Sunday, March 22, 2015

Brutaliser une femme, il n'y a pas de quoi être fier

Les belles imagesLes belles images by Simone de Beauvoir
My rating: 3 of 5 stars

Simone de Beauvoir's Les Belles Images is about the role of women in a modernizing French society during the 1960s. As a femme au foyer (a housewife), Laurence - the novel's narrator - supposedly enjoys "le privilège" of having "tout [sa] temps" (all her time). However, trapped in the social 'image' of what a 'proper' woman should be and suffocated by the confines of a patriarchal household, she eventually descends into anxiety and anorexia.

Although the novel is set in an era where machines are so omniprescent that "les hommes deviendront inutiles," the lack of awareness of women's rights juxtapose such progress and instead reveal the backwardness of society. Indeed, the crushing reality of a woman's dependance on her husband is highlighted throughout the novel. In the first chapter, the people around Laurence assume that she only has her job because of her husband's connections. Similarly, Dominique, although an independent woman who enjoys "le solitude," admits that "même avec un nom une femme sans homme, c'est une demi-ratée, une espèce d'épave." It is in a society where"une femme n’est rien sans homme" (a women is nothing without a man) that the novel takes root.

"Les belles images," pretty pictures, are powerful symbols of deception in the novel. They are all that we see ("on n'aperçoit que des images, proprement encadrées sur le petit écran) but lack the "weight of reality" (leur poids de réalité). For example, the fact that "les objets gardent encore l'aura qui les nimbait sur l'image en papier glacé" suggests how the 'images' inside the window seem glossy and flawless on the surface, even though Laurence recognizes that they are "inerte et froid" underneath their sheen.

The idea of a woman as a "belle image" further emphasizes the objectification of women in the novel. Dominique, for instance, is one 'belle image' but is a broken woman under her mask of independence ("sous les masques, il y a une femme de chair et de sang, avec un cœur, qui se sent vieillir et que la solitude épouvante"). The tragedy is that people "exhorteraient leurs amis à aller voir Athènes et la chaîne de mensonges se perpétuerait, les belles images demeurant intactes en dépit de toutes les désillusions" (people perpetuate the chain of lies, allowing the pretty images to remain intact despite their illusory nature).

Thus, most captivating of all is the fate of Catherine, Laurence's eldest daughter, for she is the only one in the novel to question the meaning of existence (ah, the French and existentialism) and show how the world is not a "belle image". She represents the voice of a young generation that is beginning to consider increasingly independent ideas. When she is sent to psychologist, however, Catherine seems about to suffer the same fate as her mother. Indeed, Laurence thinks of Catherine, she thinks of someone"qu'on était en train d'assassiner" (who one was about to assassinate).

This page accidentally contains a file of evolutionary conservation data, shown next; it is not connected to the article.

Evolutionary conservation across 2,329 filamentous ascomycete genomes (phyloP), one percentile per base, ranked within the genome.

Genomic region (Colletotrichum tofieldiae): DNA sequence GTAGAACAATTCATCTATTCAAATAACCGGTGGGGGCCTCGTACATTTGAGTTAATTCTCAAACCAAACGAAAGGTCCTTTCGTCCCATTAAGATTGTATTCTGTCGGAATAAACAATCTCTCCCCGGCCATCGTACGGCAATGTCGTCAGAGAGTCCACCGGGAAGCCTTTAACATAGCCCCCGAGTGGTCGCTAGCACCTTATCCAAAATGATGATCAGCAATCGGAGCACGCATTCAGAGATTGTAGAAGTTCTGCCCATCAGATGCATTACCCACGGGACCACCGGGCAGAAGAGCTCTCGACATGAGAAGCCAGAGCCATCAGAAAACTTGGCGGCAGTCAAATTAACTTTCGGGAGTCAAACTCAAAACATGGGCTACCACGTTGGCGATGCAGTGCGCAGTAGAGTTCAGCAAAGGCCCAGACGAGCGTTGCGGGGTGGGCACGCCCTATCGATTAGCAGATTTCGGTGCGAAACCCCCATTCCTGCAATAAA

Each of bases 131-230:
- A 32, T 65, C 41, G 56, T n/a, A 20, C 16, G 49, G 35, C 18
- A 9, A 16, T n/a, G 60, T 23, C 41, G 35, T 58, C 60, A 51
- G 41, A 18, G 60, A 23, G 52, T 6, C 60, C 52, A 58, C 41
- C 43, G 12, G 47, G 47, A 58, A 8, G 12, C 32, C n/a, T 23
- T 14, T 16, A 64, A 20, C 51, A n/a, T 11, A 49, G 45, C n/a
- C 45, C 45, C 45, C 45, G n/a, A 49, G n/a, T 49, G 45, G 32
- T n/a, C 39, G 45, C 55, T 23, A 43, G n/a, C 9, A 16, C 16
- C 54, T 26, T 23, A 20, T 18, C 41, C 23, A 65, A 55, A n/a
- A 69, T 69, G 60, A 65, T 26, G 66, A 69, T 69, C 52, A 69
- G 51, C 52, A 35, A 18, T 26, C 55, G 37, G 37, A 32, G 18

Saying that she wanted to give her daughter "la sécurité, la gaieté, le plaisir d'être au monde," to "lui ouvrir les yeux tout de suite et peut-etre un rayon de lumiere filtrera," Laurence thus reveals her wish to give Catherine the rights she was denied - security, happiness and the light of life. After all, "élever un enfant, ce n’est pas en faire une belle image:" raising a child is not to delude her into believing that the world is a "pretty picture." Only through grasping the truth can Catherine - and the women of her generation - "s'en sortira ... De quoi? De cette nuit" - the darkness of oppression. 

In the novel, Laurence is a victim of her time:"Qu’a-t-on fait de moi ? Cette femme qui n’aime personne, insensible aux beautés du monde, incapable même de pleurer, cette femme que je vomis." According to Laurence's husband, Jean-Charles, the 'solution' to this malaise is "le docteur," an approach reminiscent of the remedies presented to Jane in The Yellow Wallpaper and Emma in Madame Bovary.

Laurence, however, understands what she must do to save herself. Saying that she must "se débarrasser de Lucien" (remove herself from her lover, Lucien), she echoes the importance of "le solitude" in finding independence. Stronger still, the shouting match between her and her husband at the end of the novel captures the boldness of a woman bravely fighting to help her daughter see a better future.

The novel is an engaging critique on the social stereotypes in 19th century France, as well as a cry for the liberation of women. "Quelle chance," what chance, will "les enfants," the children, have? Laurence asks herself this question at the end of the novel. "Elle ne le sait" - she did not know - yet in today's France, where local elections have introduced a voting system that ensures each ballot will have a male and female candidate, the chance is slowly, but surely, approaching.

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